It was your fault, after all.

I want to tell you about an old friend; a friend we all have had. It was that morning after your 20th birthday and you stood before your mirror and everything about you looked bad; you changed your shirt, you put another skirt, you put a boot on your left foot and a sneaker on your right foot, and everything seemed wrong to wear at the interview. You wouldn’t get the job, you knew.

You answered all questions and you hid your shuttering behind short, quick breaths. You hid your sweaty palms between your thighs and then you squeezed your thighs tight, thinking that maybe you shouldn’t have put that skirt on, after all. And why is his hand coming towards you? You let the large, dry palm rest on your knee, counting the curly hair above its knuckles as it rubs against your skin. Five, ten, fifty, a hundred. Don’t be dramatic, your mom always said. He smiles because you don’t pull your knee away and the curly little hair above his knuckles are over; you start again. Five, ten, fifteen, a hundred. He says that you might come to an agreement. Congratulations, you got the job.

You leave the office still holding your breath, you get back home and your mom’s asking “how did it go?” You tell her “Fine, I got the job” and then you slam your bedroom’s door behind you, you undress and get under your bed. You write about it in your diary and then you rip the page and... Where did that old, stuffed doll went? You run upstairs and up to the attic, rummage inside boxes and trunks and when your mom asks “what are you looking for?” You say “nothing”. And there it is, your favourite stuffed doll, its skin turned yellow and its hair is thin like a spider’s web and it misses an eye, too. You get back in your room hiding the doll under your shirt and then you throw the diary into the trash. You are too old for a diary, grow up at last!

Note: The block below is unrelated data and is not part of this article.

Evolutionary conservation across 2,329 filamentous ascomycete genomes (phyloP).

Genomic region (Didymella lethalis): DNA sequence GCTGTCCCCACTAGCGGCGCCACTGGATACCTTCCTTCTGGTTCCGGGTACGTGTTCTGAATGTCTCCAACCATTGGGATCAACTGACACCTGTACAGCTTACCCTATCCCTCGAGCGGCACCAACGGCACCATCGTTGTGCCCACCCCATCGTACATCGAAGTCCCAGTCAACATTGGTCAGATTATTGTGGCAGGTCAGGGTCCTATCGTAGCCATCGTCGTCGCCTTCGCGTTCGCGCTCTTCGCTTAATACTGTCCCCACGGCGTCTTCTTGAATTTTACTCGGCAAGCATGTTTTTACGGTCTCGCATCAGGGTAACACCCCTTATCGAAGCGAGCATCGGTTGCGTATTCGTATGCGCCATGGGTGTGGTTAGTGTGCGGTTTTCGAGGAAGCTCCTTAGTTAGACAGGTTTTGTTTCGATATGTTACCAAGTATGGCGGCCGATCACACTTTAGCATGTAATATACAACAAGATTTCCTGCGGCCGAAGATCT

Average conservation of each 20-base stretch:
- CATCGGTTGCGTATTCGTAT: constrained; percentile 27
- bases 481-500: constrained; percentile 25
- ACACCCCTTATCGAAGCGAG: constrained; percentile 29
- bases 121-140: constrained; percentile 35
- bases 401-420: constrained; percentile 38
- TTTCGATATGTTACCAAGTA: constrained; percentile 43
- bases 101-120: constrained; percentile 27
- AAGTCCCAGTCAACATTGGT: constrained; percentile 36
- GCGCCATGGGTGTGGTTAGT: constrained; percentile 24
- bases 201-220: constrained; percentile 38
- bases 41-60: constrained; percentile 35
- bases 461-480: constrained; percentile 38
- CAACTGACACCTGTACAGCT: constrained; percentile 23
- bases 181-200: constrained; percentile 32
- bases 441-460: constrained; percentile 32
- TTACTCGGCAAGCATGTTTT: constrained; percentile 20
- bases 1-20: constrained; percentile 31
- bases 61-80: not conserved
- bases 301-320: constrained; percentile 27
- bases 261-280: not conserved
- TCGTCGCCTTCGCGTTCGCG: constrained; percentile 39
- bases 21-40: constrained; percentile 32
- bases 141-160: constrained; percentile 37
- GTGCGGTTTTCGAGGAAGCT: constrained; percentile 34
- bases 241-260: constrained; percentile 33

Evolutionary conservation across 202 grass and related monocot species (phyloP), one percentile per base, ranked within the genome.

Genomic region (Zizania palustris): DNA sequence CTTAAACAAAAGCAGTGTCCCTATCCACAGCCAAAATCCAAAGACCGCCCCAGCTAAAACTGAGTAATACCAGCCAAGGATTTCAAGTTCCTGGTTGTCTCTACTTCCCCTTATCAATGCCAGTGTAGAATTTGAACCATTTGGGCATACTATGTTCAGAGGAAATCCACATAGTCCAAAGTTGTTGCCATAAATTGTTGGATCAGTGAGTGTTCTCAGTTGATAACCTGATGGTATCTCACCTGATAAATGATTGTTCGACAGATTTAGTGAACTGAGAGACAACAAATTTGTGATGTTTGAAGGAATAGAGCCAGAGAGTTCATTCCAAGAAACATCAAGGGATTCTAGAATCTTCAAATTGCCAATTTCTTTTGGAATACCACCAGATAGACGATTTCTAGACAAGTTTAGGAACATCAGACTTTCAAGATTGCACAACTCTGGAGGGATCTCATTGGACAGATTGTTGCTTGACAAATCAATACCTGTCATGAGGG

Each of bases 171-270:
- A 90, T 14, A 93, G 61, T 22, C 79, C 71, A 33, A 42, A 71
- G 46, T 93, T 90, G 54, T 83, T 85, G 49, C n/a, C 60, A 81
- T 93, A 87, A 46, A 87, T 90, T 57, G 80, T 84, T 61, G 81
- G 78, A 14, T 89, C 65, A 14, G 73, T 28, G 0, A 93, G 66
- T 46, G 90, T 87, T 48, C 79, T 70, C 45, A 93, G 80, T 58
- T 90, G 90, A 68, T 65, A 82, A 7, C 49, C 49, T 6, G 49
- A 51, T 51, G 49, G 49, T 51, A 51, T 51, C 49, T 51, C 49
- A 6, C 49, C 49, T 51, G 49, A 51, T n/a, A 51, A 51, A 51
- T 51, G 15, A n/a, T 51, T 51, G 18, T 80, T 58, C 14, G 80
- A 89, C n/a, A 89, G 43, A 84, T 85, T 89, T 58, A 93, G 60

You slice the doll’s back with the tip of your pen.

You find your childhood’s diary entries inside its guts. You get the first one and you read aloud: “You ugly, stupid, shitty piece of trash. How you could you even think that HE would even turn his head and look at your face? How could you even think that a boy like him would ever, possibly like you? You are useless. You worth shit. You are nothing. Why can’t you just die?”

And then you take the second one, few years later, and you keep reading: “You… you stupid bitch! You can’t even keep your parents together, now look what you did! How could you let that happen? They split and it’s all your fault, don’t you see? They can’t decide who’s going to stay with you. They can’t decide BECAUSE NONE OF THEM WANTS YOU! You are so useless; an ugly mistake. You shouldn’t even been born. Why can’t you just die?”

The letters dance before your eyes. The words little knives stinging your flesh. So, this was your old friend, you remember. He is back again.

And there comes the new diary entry.

You let the tears flow and your eyes burn but you neatly fold the papers and put them back inside the doll’s ripped body. You squeeze your fingers inside it and you imagine that you twist your own guts. You read aloud: “Congratulations, you whore. You got the job. You put that skirt on and you let him rub his filthy hand on your thighs. And you never said a thing, you never stopped him, because the truth is that you liked it, you liked it because that’s what you are, a useless piece of shit. A whore. I wish you were dead.”

That old friend feeds himself with all the words you keep saying to yourself and the bad thoughts that cross your mind. A childhood’s friend who had stayed with you forever.


Check Katerina Charisi's Xmas EBOOKs
The Magic Inside &  Finding Cloudberries
You can download it for FREE HERE!
in English and Greek